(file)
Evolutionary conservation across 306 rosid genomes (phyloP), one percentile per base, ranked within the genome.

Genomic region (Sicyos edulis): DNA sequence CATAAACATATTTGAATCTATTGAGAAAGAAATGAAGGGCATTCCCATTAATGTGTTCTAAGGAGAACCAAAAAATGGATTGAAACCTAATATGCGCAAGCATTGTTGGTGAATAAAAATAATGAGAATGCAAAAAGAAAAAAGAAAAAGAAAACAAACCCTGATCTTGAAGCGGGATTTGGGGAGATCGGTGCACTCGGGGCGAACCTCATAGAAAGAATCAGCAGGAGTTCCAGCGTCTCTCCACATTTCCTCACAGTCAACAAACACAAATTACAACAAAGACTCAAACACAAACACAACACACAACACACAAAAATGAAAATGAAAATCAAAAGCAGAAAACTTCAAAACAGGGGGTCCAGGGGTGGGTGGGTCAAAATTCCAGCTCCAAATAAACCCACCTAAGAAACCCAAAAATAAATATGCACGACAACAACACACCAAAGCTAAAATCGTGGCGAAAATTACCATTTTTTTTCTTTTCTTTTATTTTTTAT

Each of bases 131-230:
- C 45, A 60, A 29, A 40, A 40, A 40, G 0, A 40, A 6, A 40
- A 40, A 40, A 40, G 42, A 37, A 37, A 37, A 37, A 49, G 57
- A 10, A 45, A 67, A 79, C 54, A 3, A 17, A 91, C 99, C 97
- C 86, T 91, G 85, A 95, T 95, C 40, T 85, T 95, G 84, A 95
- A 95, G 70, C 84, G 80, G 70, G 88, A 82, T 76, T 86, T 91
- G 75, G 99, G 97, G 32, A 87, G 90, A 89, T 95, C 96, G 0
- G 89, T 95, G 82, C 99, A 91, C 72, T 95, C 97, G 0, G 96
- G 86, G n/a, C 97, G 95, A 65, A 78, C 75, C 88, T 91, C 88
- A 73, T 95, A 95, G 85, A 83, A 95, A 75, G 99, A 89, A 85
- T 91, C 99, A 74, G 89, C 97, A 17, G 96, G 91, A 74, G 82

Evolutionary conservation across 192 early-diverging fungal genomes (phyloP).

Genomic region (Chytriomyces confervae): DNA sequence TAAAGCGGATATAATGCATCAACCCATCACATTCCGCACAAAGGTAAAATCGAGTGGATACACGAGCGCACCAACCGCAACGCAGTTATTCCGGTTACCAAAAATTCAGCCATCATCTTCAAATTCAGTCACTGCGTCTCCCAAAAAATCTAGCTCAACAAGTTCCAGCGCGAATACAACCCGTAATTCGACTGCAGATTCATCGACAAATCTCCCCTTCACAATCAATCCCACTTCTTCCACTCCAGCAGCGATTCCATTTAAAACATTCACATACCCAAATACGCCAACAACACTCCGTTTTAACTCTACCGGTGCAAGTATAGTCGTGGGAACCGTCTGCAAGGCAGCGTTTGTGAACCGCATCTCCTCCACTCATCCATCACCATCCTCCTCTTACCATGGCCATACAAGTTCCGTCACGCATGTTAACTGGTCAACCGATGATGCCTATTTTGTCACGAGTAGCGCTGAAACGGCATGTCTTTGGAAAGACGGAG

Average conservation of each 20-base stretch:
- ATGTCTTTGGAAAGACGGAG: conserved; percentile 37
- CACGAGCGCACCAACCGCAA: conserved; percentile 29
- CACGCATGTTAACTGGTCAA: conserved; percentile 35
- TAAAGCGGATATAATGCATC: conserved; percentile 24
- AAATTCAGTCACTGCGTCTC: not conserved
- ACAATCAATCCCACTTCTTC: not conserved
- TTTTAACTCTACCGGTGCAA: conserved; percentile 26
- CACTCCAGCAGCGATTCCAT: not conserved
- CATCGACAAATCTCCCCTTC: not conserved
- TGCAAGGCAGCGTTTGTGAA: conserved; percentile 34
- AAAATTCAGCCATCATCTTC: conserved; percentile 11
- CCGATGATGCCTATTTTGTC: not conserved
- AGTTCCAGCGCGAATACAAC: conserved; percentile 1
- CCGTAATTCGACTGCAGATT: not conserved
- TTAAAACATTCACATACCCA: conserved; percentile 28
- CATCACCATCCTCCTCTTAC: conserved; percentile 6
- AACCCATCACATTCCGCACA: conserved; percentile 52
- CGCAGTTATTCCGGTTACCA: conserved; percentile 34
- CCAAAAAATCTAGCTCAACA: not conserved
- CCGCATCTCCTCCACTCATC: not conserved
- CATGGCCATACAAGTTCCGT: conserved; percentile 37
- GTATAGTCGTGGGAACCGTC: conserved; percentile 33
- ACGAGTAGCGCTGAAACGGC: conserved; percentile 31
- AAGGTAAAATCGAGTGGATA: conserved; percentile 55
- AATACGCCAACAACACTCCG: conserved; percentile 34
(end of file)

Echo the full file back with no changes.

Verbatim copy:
Evolutionary conservation across 306 rosid genomes (phyloP), one percentile per base, ranked within the genome.

Genomic region (Sicyos edulis): DNA sequence CATAAACATATTTGAATCTATTGAGAAAGAAATGAAGGGCATTCCCATTAATGTGTTCTAAGGAGAACCAAAAAATGGATTGAAACCTAATATGCGCAAGCATTGTTGGTGAATAAAAATAATGAGAATGCAAAAAGAAAAAAGAAAAAGAAAACAAACCCTGATCTTGAAGCGGGATTTGGGGAGATCGGTGCACTCGGGGCGAACCTCATAGAAAGAATCAGCAGGAGTTCCAGCGTCTCTCCACATTTCCTCACAGTCAACAAACACAAATTACAACAAAGACTCAAACACAAACACAACACACAACACACAAAAATGAAAATGAAAATCAAAAGCAGAAAACTTCAAAACAGGGGGTCCAGGGGTGGGTGGGTCAAAATTCCAGCTCCAAATAAACCCACCTAAGAAACCCAAAAATAAATATGCACGACAACAACACACCAAAGCTAAAATCGTGGCGAAAATTACCATTTTTTTTCTTTTCTTTTATTTTTTAT

Each of bases 131-230:
- C 45, A 60, A 29, A 40, A 40, A 40, G 0, A 40, A 6, A 40
- A 40, A 40, A 40, G 42, A 37, A 37, A 37, A 37, A 49, G 57
- A 10, A 45, A 67, A 79, C 54, A 3, A 17, A 91, C 99, C 97
- C 86, T 91, G 85, A 95, T 95, C 40, T 85, T 95, G 84, A 95
- A 95, G 70, C 84, G 80, G 70, G 88, A 82, T 76, T 86, T 91
- G 75, G 99, G 97, G 32, A 87, G 90, A 89, T 95, C 96, G 0
- G 89, T 95, G 82, C 99, A 91, C 72, T 95, C 97, G 0, G 96
- G 86, G n/a, C 97, G 95, A 65, A 78, C 75, C 88, T 91, C 88
- A 73, T 95, A 95, G 85, A 83, A 95, A 75, G 99, A 89, A 85
- T 91, C 99, A 74, G 89, C 97, A 17, G 96, G 91, A 74, G 82

Evolutionary conservation across 192 early-diverging fungal genomes (phyloP).

Genomic region (Chytriomyces confervae): DNA sequence TAAAGCGGATATAATGCATCAACCCATCACATTCCGCACAAAGGTAAAATCGAGTGGATACACGAGCGCACCAACCGCAACGCAGTTATTCCGGTTACCAAAAATTCAGCCATCATCTTCAAATTCAGTCACTGCGTCTCCCAAAAAATCTAGCTCAACAAGTTCCAGCGCGAATACAACCCGTAATTCGACTGCAGATTCATCGACAAATCTCCCCTTCACAATCAATCCCACTTCTTCCACTCCAGCAGCGATTCCATTTAAAACATTCACATACCCAAATACGCCAACAACACTCCGTTTTAACTCTACCGGTGCAAGTATAGTCGTGGGAACCGTCTGCAAGGCAGCGTTTGTGAACCGCATCTCCTCCACTCATCCATCACCATCCTCCTCTTACCATGGCCATACAAGTTCCGTCACGCATGTTAACTGGTCAACCGATGATGCCTATTTTGTCACGAGTAGCGCTGAAACGGCATGTCTTTGGAAAGACGGAG

Average conservation of each 20-base stretch:
- ATGTCTTTGGAAAGACGGAG: conserved; percentile 37
- CACGAGCGCACCAACCGCAA: conserved; percentile 29
- CACGCATGTTAACTGGTCAA: conserved; percentile 35
- TAAAGCGGATATAATGCATC: conserved; percentile 24
- AAATTCAGTCACTGCGTCTC: not conserved
- ACAATCAATCCCACTTCTTC: not conserved
- TTTTAACTCTACCGGTGCAA: conserved; percentile 26
- CACTCCAGCAGCGATTCCAT: not conserved
- CATCGACAAATCTCCCCTTC: not conserved
- TGCAAGGCAGCGTTTGTGAA: conserved; percentile 34
- AAAATTCAGCCATCATCTTC: conserved; percentile 11
- CCGATGATGCCTATTTTGTC: not conserved
- AGTTCCAGCGCGAATACAAC: conserved; percentile 1
- CCGTAATTCGACTGCAGATT: not conserved
- TTAAAACATTCACATACCCA: conserved; percentile 28
- CATCACCATCCTCCTCTTAC: conserved; percentile 6
- AACCCATCACATTCCGCACA: conserved; percentile 52
- CGCAGTTATTCCGGTTACCA: conserved; percentile 34
- CCAAAAAATCTAGCTCAACA: not conserved
- CCGCATCTCCTCCACTCATC: not conserved
- CATGGCCATACAAGTTCCGT: conserved; percentile 37
- GTATAGTCGTGGGAACCGTC: conserved; percentile 33
- ACGAGTAGCGCTGAAACGGC: conserved; percentile 31
- AAGGTAAAATCGAGTGGATA: conserved; percentile 55
- AATACGCCAACAACACTCCG: conserved; percentile 34